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Friday, September 27, 2013

Review: A Lady's Lesson in Scandal by Meredith Duran

A Lady's Lesson in Scandal by Meredith Duran
Publication date: June 28, 2011
Publisher: Pocket Books
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Meredith Duran's writing has a way to make one feel, to experience vicariously through the characters intense emotions that transcend the pages of this novel. For that, I would rate her writing and accurate but gruesome depictions of London's seediest areas 10 stars on a scale of 5.

Duran's characters are also written with an astounding complexity and wit. Simon and Nell's thoughts are always true to their own way of thinking, Simon's as a cynical man looking for revenge, and Nell as a sentimental realist who dreams but cannot believe her good fortunes will last. A great part of the story is completely character-driven, as the plot is a simple one: Simon discovers Nell to be the long-lost daughter of his predecessor, so he devises a marriage of convenience that will provide him with much needed wealth, and take Nell out of being a guttersnipe if she can prove her inheritance. What follows then is a battle of wills, resulting in each discovering the other's charming and irresistible sides, and realizing, not without surprise, that their circumstantial differences may indeed be too wide to be overcome by mere love.

Due to both Simon and Nell's having been raised in a rather hostile environment, they undoubtedly have trouble trusting each other. Nell's wits have been honed by years of fending for herself on the streets, serving as a facade to her vulnerability and insecurities. Simon is just even tougher than Nell, having developed a harsh cynical outlook on life that does not go well with his being a nearly destitute aristocrat. Even as he begins to enjoy Nell's company, tutoring her in the ways of a lady, and succumbing to his sexual desires for her, he remains the cold, pragmatic aristocrat for most of the book.

Then, they get married, and a honeymoon period follows for a while, to only be disturbed by Nell's realizations of Simon's initial willingness to turn her out were the courts to deny her heritage. The last quarter of the book became more plot-driven, coupled with the characters' reluctance to say "I love you," which thankfully, was not prolonged. The change from Nell's trying to keep Simon due to her love, to her leaving him twice for "his own sake," heightened what I felt was the ubiquitous chasm of their stations; Simon's inability to comprehend some of Nell's behavior and beliefs, through no fault of his own but for the difference in their nurturing environment, became more apparent when he could not reconcile the depth of his feelings for Nell.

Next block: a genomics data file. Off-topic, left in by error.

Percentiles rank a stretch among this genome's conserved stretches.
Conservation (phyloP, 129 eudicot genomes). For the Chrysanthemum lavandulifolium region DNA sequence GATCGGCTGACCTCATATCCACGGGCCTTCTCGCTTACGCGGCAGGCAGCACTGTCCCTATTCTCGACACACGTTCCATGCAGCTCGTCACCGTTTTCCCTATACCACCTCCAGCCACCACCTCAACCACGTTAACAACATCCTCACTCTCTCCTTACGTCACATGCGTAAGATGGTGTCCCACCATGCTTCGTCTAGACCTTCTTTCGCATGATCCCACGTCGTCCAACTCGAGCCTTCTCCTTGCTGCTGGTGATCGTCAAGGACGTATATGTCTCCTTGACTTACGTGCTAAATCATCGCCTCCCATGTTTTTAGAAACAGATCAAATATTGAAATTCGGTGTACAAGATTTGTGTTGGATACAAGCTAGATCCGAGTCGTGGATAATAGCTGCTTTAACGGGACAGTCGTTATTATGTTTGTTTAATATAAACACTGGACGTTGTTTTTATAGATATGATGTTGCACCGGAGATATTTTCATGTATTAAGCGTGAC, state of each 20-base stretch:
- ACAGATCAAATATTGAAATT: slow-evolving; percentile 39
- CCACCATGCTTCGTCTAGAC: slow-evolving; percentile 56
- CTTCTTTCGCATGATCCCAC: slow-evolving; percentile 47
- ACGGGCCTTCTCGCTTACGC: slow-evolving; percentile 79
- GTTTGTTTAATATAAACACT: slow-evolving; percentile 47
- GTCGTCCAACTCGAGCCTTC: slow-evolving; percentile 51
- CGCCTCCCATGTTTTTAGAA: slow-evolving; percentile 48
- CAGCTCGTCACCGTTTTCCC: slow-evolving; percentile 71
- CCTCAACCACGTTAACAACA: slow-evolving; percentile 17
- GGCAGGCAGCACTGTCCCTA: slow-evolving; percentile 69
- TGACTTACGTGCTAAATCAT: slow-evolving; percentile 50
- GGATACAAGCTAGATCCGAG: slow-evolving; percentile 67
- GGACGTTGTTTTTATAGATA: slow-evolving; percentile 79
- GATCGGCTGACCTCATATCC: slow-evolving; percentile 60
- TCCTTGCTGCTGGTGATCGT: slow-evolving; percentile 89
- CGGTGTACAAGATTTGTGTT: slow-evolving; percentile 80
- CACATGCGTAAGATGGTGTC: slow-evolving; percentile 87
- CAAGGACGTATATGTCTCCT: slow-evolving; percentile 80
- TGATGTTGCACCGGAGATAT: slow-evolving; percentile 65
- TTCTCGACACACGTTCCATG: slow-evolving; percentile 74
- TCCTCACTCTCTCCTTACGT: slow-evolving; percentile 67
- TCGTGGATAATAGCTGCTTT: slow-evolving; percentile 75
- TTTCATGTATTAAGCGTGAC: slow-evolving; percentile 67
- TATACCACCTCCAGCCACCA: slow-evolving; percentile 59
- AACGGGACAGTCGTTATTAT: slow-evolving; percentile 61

Perhaps it is the fact that Simon's confession of love to Nell seemed so visceral, so desperately made, that it loses plausibility when he had, in the span of just some pages ago, been a highly ruthless and pragmatic man, a model of Machiavellian principles. And after his earth-shattering confession, he was giving Nell the choice to leave him and pursue her freedom. While on one hand this was done as a show of trust, it appeared rather farcical given Simon's earlier exhibition of male dominance to keep Nell by his side. But, in the end, Simon resorted to noble idiocy, and gave Nell a reason to leave him while effectively trapping her to his world with her love:

"I have no interest any longer in playing the tyrant. But if you want me, you will have to take my world along with me." (p 1148/1178)

The indecisiveness of the two characters - Simon's noble idiocy and Nell's noble, but unnecessary self-sacrifice at the end of the book, appeared as an overly dramatic proving of love; a change in the book's hitherto splendid pacing.

Despite the above, this is a beautifully written story telling an incredible love that could well have served as a treatise on Victorian class differences, but for its dramatized theme -- whether love can bridge the gap between class differences -- I found the story's resolution too rushed and neatly done to be plausible. Nevertheless, I have so enjoyed being lured into this story by Meredith Duran's superb storytelling that I can't bear give this book any rating lower than 4 stars.

Rating: 4.5 tulips

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